By SARAH MORGAN
It costs a lot more to eat, drink and be merry this Christmas season, putting a real crimp on holiday party hosting. Food costs, for instance, are expected to jump substantially. Consumers will spend an estimated average of $96.75 on holiday food this year, up 12% from last year, according to the National Retail Federation. They're also expected to spend more on wine, flowers and decorations.
Nevertheless, you can enjoy the season with family and friends and still stay on budget. Check out these money-saving strategies before your doorbell rings.
Host away from home
With the many restaurant deals available this season, you may find it's more economical to host your party outside your home. (Just think, no cleanup.) On the daily deal sites, for example, half-priced vouchers to restaurants or bars are common, says Jack Vonder Heide, president of Technology Briefing Centers, a market research firm. DealOn.com recently offered a $200 voucher to Finnegan's Wake, an Irish bar with locations in several cities, for $100. Of course, even $200 might not go far enough for a large or hard-partying group, but such a discount could still be reason enough to choose one location over another, says Vonder Heide.
Savvy shopping can help hosts get around higher food costs. Overall food prices are higher this year, but the sale prices are often the same as last year, says Teri Gault, the founder of TheGroceryGame.com. Ham, for example, can be as cheap as 99 cents per pound on sale. Choosing to serve traditional goodies like cookies and eggnog can also help save. Stores often try to draw in more shoppers with discounts on holiday staples, says Stephanie Nelson, the founder of CouponMom.com.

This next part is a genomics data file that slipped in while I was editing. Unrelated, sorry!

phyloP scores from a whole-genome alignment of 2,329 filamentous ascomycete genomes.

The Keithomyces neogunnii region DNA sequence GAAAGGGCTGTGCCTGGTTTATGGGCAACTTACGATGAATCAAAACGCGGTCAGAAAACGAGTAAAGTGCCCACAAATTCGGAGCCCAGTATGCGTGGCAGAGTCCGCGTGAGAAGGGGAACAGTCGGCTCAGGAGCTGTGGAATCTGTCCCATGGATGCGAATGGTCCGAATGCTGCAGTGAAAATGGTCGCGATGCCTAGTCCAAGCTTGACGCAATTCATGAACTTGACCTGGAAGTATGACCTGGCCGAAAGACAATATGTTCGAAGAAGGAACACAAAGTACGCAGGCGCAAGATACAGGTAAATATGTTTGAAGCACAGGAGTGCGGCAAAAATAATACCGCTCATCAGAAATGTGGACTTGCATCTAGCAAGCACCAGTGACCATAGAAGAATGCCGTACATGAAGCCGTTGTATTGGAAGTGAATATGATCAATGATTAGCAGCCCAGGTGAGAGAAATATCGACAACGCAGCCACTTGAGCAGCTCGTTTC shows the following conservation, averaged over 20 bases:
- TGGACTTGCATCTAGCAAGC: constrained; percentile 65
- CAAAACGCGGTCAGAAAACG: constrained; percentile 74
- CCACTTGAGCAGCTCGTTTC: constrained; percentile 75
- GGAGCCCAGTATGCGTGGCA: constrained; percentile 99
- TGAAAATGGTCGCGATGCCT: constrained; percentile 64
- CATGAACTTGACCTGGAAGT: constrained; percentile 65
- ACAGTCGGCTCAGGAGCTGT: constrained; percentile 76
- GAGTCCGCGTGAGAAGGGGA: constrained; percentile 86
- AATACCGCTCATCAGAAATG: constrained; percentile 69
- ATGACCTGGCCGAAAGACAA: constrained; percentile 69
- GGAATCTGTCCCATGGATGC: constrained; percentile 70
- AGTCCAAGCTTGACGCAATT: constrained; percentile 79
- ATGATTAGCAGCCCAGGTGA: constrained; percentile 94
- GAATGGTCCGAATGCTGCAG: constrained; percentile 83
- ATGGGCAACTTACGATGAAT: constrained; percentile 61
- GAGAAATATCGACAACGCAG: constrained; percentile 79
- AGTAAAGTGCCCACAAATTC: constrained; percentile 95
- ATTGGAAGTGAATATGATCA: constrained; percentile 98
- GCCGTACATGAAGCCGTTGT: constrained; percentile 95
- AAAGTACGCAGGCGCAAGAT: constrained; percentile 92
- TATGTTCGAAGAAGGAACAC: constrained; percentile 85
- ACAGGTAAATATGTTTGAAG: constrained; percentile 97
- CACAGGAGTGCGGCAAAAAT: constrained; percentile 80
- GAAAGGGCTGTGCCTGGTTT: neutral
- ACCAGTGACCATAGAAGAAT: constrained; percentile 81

Consider a caterer
Deal sites are offering catering packages at half off or more this holiday season. "We're seeing complete catering events, from soup to nuts, literally," says Dan Hess, the co-founder and CEO of DealRadar.com, which tracks local deals. For example, Rean Smith Catering in Connecticut recently offered a Groupon for a tapas appetizer party for up to 20 people for $250. That's 67% off the usual $750 cost. Be sure to check the fine print for restrictions, warns Hess. Some of these deals are only available on weekdays, for example.
If you go the catering route, ask your provider if you can time your event to take advantage of another party on the same day and piggyback that menu. It's often cheaper for the caterer to produce more servings of the same food, says Bonnie Fedchock, the executive director of the National Association of Catering Executives, a trade group. Ask if the savings can be passed on to you. And many caterers are cutting back on serving sizes for health reasons. If this applies to your party, ask for a discount. "I don't think most people think of it as a cost savings," says Fedchock, but serving less should mean spending less.
Buy wine in bulk
Bigger may be better when it comes to wine this year, says Gary Itkin, the general manager and buyer for Bottlerocket, a New York City wine and spirits store. More high-quality wines are now being sold in liter bottles, offering a third more volume than typical bottles, Itkin says.
On Wine.com, for example, a 1.5 liter of Fontodi Chianti Classico Riversa Cru Sorbo 2008 is $120. That's $30 less than buying two standard bottles at the regular $75 price. And don't look down on box wine anymore. Itkin particularly recommends the boxes sold by boutique New York-based wine importer Wineberry. They sell 3-liter boxes of high-quality wine at about $40 or $50 each. "They're estate-bottled wines in super-attractive wooden boxes with the real chateau label on them," Itkin says. "When you set out two boxes at a party, everybody digs them," he says.